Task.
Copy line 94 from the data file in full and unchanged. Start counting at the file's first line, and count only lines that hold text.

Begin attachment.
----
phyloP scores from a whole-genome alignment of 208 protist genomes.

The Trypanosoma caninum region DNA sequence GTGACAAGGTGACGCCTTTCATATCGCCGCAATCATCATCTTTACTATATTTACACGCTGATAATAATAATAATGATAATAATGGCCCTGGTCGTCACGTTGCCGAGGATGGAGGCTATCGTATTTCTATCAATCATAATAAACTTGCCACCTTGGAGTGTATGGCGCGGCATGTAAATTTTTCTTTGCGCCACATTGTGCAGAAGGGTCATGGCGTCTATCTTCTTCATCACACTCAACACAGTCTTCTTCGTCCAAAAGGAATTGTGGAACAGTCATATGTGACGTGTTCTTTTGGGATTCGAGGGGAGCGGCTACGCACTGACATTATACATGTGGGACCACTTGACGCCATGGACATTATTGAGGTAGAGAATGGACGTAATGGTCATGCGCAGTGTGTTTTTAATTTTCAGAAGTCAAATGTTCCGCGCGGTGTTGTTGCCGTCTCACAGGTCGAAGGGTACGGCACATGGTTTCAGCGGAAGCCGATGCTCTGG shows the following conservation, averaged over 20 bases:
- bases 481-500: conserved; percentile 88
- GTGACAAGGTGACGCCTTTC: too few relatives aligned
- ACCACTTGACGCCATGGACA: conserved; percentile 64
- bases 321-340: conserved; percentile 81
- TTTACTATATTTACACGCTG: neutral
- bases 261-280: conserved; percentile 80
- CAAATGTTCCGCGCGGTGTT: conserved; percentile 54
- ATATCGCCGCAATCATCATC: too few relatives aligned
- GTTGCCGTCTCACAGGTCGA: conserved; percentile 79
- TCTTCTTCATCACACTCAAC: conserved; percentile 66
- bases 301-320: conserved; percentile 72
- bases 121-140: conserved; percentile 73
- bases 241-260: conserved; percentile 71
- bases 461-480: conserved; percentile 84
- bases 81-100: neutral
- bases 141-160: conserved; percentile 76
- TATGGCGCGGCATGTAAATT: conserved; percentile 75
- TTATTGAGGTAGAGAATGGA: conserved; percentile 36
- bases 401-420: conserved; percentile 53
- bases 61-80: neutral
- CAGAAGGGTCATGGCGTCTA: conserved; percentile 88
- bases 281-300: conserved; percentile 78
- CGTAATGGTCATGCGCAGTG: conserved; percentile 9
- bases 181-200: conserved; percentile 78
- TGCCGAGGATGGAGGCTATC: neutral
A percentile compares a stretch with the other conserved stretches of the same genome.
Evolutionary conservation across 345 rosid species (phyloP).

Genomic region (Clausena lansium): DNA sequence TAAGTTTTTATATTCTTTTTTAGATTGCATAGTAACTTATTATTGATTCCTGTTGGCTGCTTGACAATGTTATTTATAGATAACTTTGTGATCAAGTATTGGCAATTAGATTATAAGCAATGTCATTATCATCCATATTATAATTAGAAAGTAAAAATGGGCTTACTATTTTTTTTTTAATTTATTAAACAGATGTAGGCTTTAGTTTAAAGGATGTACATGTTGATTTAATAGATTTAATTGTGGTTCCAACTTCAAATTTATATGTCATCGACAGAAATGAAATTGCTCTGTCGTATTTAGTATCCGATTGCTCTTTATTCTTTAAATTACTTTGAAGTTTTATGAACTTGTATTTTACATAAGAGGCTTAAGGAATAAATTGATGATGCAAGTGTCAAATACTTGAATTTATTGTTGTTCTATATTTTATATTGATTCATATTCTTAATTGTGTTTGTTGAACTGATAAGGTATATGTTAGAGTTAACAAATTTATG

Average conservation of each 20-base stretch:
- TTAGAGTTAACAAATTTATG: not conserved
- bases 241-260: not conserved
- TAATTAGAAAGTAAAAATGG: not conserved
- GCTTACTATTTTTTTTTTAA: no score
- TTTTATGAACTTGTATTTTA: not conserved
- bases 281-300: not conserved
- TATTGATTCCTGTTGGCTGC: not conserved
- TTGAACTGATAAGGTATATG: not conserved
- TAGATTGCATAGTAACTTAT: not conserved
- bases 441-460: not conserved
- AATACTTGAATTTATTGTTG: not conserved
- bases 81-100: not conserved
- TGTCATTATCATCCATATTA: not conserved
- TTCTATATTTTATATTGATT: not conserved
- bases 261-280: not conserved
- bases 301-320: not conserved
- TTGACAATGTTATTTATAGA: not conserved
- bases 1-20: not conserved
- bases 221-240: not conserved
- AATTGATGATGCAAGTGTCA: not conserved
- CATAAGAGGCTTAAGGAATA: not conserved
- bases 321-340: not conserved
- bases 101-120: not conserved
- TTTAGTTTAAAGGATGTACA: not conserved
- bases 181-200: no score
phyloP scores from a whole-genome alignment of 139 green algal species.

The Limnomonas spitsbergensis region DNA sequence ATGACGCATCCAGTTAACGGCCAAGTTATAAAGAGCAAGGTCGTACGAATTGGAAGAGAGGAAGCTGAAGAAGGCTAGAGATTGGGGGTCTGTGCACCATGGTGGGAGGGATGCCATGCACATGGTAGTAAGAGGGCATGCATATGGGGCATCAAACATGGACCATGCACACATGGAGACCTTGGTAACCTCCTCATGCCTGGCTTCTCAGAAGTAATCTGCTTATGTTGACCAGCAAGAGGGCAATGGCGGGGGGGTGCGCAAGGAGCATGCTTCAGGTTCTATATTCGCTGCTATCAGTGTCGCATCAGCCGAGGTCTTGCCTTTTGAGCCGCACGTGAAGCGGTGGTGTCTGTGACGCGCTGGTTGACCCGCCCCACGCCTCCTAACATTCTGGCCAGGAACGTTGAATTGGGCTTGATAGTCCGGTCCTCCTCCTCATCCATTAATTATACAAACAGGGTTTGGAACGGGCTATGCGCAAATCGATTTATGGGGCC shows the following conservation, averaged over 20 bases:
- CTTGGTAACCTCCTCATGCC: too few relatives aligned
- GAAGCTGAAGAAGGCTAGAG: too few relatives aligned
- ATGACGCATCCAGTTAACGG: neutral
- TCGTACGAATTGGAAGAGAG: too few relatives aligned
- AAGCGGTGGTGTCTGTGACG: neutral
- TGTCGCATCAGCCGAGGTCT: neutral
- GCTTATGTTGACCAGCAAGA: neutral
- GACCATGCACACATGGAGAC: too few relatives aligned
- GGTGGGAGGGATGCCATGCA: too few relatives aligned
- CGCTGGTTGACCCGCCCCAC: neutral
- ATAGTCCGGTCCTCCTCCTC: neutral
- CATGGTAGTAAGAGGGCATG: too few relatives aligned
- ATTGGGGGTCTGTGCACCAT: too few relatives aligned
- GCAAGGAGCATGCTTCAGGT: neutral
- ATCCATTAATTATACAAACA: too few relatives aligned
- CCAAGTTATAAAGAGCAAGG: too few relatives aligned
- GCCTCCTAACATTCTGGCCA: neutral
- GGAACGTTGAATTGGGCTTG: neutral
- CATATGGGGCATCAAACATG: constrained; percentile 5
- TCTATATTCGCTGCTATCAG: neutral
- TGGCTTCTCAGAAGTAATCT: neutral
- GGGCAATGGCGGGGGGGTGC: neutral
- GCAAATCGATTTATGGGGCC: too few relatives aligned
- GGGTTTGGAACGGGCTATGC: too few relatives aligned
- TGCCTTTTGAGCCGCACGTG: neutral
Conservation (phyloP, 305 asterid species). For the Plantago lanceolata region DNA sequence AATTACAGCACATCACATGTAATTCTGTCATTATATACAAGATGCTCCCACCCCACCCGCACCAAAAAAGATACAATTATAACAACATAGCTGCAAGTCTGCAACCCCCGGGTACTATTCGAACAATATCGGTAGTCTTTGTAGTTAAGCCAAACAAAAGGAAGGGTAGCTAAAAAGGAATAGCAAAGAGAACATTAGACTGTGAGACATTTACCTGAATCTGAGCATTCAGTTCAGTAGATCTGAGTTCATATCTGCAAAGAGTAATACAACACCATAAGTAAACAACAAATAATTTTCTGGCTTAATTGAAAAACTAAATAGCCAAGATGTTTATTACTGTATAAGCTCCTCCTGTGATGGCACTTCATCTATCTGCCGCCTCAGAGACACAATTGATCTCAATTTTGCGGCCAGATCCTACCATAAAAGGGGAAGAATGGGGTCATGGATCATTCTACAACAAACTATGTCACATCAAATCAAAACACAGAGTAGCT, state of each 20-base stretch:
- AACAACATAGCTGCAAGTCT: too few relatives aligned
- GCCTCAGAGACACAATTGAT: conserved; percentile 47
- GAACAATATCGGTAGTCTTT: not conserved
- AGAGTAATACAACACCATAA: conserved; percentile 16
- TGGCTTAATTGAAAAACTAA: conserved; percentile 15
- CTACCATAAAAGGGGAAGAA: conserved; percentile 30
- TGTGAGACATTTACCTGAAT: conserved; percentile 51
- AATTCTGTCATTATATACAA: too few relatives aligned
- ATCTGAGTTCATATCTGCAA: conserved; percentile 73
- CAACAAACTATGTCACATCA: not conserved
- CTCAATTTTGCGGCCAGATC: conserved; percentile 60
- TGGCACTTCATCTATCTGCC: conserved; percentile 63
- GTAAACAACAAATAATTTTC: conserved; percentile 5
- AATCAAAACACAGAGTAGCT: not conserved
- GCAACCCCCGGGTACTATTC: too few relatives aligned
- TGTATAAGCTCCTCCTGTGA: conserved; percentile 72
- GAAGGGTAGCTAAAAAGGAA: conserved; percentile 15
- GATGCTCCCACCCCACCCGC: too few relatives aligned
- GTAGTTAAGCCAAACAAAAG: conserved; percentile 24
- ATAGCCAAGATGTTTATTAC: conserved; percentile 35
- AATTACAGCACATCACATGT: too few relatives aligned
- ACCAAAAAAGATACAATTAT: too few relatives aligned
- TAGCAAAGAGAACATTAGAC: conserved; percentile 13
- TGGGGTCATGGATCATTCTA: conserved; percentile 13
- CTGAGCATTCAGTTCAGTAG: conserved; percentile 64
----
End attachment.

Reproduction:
- CAACAAACTATGTCACATCA: not conserved